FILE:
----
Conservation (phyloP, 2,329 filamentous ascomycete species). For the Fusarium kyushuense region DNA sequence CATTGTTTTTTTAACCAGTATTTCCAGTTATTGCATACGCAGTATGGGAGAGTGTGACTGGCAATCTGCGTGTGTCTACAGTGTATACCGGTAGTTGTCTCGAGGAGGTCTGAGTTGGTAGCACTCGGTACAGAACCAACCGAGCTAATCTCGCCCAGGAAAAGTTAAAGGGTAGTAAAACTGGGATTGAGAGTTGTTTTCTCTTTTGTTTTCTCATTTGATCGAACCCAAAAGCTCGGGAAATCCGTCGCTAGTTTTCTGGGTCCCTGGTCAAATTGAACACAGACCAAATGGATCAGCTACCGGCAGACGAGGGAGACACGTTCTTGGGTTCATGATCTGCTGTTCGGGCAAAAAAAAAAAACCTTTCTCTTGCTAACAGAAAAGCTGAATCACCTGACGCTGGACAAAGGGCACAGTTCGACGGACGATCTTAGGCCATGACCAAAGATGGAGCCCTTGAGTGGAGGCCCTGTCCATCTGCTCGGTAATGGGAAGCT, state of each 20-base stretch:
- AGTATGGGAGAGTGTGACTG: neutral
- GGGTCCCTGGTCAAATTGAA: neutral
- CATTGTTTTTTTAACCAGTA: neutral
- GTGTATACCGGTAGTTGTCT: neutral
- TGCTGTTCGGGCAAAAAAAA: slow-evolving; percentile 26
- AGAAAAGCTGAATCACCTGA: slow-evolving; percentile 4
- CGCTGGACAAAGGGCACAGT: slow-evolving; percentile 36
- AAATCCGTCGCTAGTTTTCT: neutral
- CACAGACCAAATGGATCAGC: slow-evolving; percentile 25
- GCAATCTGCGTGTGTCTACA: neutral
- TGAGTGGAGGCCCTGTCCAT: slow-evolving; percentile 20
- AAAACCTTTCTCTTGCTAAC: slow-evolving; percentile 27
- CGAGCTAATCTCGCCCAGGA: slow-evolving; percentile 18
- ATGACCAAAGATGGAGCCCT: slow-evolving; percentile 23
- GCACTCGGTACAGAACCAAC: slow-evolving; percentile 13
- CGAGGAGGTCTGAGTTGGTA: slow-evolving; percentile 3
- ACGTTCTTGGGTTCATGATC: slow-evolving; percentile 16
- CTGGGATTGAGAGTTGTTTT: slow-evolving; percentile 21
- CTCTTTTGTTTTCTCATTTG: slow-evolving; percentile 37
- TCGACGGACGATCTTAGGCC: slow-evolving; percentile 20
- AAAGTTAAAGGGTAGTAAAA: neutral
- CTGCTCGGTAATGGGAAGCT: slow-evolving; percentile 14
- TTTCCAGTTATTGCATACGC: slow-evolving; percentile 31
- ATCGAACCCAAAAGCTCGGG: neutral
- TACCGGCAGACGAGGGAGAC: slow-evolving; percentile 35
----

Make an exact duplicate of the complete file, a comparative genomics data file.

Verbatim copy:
Conservation (phyloP, 2,329 filamentous ascomycete species). For the Fusarium kyushuense region DNA sequence CATTGTTTTTTTAACCAGTATTTCCAGTTATTGCATACGCAGTATGGGAGAGTGTGACTGGCAATCTGCGTGTGTCTACAGTGTATACCGGTAGTTGTCTCGAGGAGGTCTGAGTTGGTAGCACTCGGTACAGAACCAACCGAGCTAATCTCGCCCAGGAAAAGTTAAAGGGTAGTAAAACTGGGATTGAGAGTTGTTTTCTCTTTTGTTTTCTCATTTGATCGAACCCAAAAGCTCGGGAAATCCGTCGCTAGTTTTCTGGGTCCCTGGTCAAATTGAACACAGACCAAATGGATCAGCTACCGGCAGACGAGGGAGACACGTTCTTGGGTTCATGATCTGCTGTTCGGGCAAAAAAAAAAAACCTTTCTCTTGCTAACAGAAAAGCTGAATCACCTGACGCTGGACAAAGGGCACAGTTCGACGGACGATCTTAGGCCATGACCAAAGATGGAGCCCTTGAGTGGAGGCCCTGTCCATCTGCTCGGTAATGGGAAGCT, state of each 20-base stretch:
- AGTATGGGAGAGTGTGACTG: neutral
- GGGTCCCTGGTCAAATTGAA: neutral
- CATTGTTTTTTTAACCAGTA: neutral
- GTGTATACCGGTAGTTGTCT: neutral
- TGCTGTTCGGGCAAAAAAAA: slow-evolving; percentile 26
- AGAAAAGCTGAATCACCTGA: slow-evolving; percentile 4
- CGCTGGACAAAGGGCACAGT: slow-evolving; percentile 36
- AAATCCGTCGCTAGTTTTCT: neutral
- CACAGACCAAATGGATCAGC: slow-evolving; percentile 25
- GCAATCTGCGTGTGTCTACA: neutral
- TGAGTGGAGGCCCTGTCCAT: slow-evolving; percentile 20
- AAAACCTTTCTCTTGCTAAC: slow-evolving; percentile 27
- CGAGCTAATCTCGCCCAGGA: slow-evolving; percentile 18
- ATGACCAAAGATGGAGCCCT: slow-evolving; percentile 23
- GCACTCGGTACAGAACCAAC: slow-evolving; percentile 13
- CGAGGAGGTCTGAGTTGGTA: slow-evolving; percentile 3
- ACGTTCTTGGGTTCATGATC: slow-evolving; percentile 16
- CTGGGATTGAGAGTTGTTTT: slow-evolving; percentile 21
- CTCTTTTGTTTTCTCATTTG: slow-evolving; percentile 37
- TCGACGGACGATCTTAGGCC: slow-evolving; percentile 20
- AAAGTTAAAGGGTAGTAAAA: neutral
- CTGCTCGGTAATGGGAAGCT: slow-evolving; percentile 14
- TTTCCAGTTATTGCATACGC: slow-evolving; percentile 31
- ATCGAACCCAAAAGCTCGGG: neutral
- TACCGGCAGACGAGGGAGAC: slow-evolving; percentile 35